With space launches occurring more frequently, the skies are getting crowded, requiring new technology that the Federal Aviation Administration says will minimize potential conflicts.
Why it matters: Each time a satellite — or billionaire — is launched into space, the FAA has to close airspace to commercial airlines. That requires pilots to reroute and take less-efficient paths, often resulting in delays for airline passengers.
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What’s happening: The FAA is rolling out a system that allows it to track a space launch or reentry vehicle in near-real time as it travels through the National Airspace System.
The Space Data Integrator (SDI) prototype automatically delivers data about a rocket’s position, altitude and speed to the FAA’s Air Traffic Control System Command Center.
Knowing precisely where a rocket is — including whether it deviates from its expected flight path — allows air traffic controllers to better manage federal airspace.
The system can also display and share “aircraft hazard areas” that may contain falling debris from a launch or reentry vehicle.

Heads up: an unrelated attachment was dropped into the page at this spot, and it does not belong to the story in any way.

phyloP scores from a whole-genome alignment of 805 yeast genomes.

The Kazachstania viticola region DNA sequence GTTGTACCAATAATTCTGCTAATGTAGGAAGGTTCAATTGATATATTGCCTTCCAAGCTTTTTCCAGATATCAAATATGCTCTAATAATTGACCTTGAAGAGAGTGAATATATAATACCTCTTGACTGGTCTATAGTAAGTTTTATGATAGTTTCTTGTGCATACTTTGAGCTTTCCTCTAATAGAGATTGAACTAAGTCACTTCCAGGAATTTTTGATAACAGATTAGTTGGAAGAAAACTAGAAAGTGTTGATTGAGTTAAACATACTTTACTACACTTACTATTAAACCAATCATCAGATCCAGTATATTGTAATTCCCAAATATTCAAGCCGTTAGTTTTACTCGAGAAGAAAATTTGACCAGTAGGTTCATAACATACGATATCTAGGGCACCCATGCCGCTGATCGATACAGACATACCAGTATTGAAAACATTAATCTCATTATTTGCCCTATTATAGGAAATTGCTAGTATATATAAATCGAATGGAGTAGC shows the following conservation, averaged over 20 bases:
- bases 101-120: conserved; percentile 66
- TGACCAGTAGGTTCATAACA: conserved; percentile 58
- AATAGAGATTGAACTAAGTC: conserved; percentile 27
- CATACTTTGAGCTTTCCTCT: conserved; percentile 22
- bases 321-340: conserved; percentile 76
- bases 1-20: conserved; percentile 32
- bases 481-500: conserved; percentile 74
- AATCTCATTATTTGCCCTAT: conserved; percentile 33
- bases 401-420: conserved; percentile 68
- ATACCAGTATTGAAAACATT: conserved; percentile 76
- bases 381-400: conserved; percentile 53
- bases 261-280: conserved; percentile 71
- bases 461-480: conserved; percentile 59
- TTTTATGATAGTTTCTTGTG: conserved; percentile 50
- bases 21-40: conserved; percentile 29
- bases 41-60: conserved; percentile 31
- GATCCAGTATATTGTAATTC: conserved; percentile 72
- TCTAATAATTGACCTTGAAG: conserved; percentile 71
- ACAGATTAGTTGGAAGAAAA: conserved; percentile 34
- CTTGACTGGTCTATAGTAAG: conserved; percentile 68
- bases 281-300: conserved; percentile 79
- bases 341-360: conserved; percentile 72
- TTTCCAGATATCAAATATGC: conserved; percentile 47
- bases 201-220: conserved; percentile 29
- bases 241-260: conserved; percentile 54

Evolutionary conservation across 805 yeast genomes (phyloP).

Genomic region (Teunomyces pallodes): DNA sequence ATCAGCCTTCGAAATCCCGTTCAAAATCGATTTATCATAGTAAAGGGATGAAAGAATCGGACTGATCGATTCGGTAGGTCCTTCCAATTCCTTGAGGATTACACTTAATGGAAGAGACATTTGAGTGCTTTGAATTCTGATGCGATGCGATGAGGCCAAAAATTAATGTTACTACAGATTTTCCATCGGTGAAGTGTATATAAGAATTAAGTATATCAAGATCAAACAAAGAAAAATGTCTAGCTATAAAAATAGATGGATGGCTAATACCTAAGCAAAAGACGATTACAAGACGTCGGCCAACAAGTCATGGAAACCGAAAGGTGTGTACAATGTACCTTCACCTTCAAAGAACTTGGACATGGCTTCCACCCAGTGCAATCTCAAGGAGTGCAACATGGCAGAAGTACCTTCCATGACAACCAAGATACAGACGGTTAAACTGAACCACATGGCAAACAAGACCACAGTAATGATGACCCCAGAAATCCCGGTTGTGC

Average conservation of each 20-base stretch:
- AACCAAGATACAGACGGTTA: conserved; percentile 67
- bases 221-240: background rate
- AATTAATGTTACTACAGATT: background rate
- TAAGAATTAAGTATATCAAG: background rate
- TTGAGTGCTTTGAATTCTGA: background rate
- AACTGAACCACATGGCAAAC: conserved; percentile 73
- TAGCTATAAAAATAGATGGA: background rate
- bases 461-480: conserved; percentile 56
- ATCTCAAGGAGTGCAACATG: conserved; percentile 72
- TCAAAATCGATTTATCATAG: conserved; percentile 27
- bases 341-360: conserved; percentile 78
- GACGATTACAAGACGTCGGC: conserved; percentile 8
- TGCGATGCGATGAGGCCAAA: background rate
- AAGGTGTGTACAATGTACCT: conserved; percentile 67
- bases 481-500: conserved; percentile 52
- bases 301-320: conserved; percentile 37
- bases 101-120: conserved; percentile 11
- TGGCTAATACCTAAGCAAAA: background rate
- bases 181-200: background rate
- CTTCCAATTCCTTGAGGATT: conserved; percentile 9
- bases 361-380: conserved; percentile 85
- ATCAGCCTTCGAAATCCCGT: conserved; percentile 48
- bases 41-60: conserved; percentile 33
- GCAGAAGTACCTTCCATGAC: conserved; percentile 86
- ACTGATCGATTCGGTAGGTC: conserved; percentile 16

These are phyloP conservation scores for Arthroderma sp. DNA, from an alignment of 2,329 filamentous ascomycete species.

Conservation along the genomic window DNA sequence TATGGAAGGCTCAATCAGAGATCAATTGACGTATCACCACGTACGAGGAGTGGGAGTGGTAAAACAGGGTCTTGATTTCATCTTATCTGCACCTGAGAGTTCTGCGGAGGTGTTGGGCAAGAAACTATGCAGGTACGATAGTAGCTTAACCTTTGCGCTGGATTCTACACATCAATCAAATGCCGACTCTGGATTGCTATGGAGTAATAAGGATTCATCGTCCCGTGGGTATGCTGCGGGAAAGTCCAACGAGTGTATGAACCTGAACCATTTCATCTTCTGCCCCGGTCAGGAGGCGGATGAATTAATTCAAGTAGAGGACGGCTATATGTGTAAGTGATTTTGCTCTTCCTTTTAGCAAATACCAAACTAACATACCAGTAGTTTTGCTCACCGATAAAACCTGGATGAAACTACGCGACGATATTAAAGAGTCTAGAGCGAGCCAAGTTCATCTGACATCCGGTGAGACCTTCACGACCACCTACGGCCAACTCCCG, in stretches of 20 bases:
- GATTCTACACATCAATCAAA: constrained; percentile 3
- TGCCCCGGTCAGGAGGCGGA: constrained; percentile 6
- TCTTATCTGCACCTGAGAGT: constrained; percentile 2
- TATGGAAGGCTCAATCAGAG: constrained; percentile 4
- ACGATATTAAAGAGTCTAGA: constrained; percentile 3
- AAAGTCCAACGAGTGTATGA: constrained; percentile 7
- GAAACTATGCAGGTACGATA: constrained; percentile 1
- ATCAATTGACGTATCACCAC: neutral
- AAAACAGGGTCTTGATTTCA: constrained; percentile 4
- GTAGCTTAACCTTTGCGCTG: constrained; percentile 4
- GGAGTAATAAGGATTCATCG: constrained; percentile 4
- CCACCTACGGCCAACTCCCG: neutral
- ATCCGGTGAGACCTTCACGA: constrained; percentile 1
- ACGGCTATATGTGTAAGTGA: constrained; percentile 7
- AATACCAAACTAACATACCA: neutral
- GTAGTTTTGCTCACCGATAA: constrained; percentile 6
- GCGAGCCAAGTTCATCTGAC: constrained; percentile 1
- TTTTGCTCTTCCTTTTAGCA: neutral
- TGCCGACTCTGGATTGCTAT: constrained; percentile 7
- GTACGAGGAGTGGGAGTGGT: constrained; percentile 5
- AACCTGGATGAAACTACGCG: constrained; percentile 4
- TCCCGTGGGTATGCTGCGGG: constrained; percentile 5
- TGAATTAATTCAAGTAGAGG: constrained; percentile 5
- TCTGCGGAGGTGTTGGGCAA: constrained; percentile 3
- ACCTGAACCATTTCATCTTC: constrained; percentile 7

Four commercial space companies — SpaceX, Blue Origin, Firefly and the Alaska Aerospace Corporation — have agreed to share data with the FAA.
Driving the news: The technology was first used June 30 with the SpaceX Transporter-2 launch from Cape Canaveral in Florida.
What they’re saying: “This is a critical tool as the number of users of our already busy airspace increases,” said FAA administrator Steve Dickson.
The bottom line: The cadence of space launches has been rapidly increasing, from once a year in 2011 to about once a month in 2016, and now roughly once a week.
In 2020, the FAA safely managed 45 space launches and reentries into the National Airspace System, the most in the agency’s history. For 2021, that number could exceed 70.
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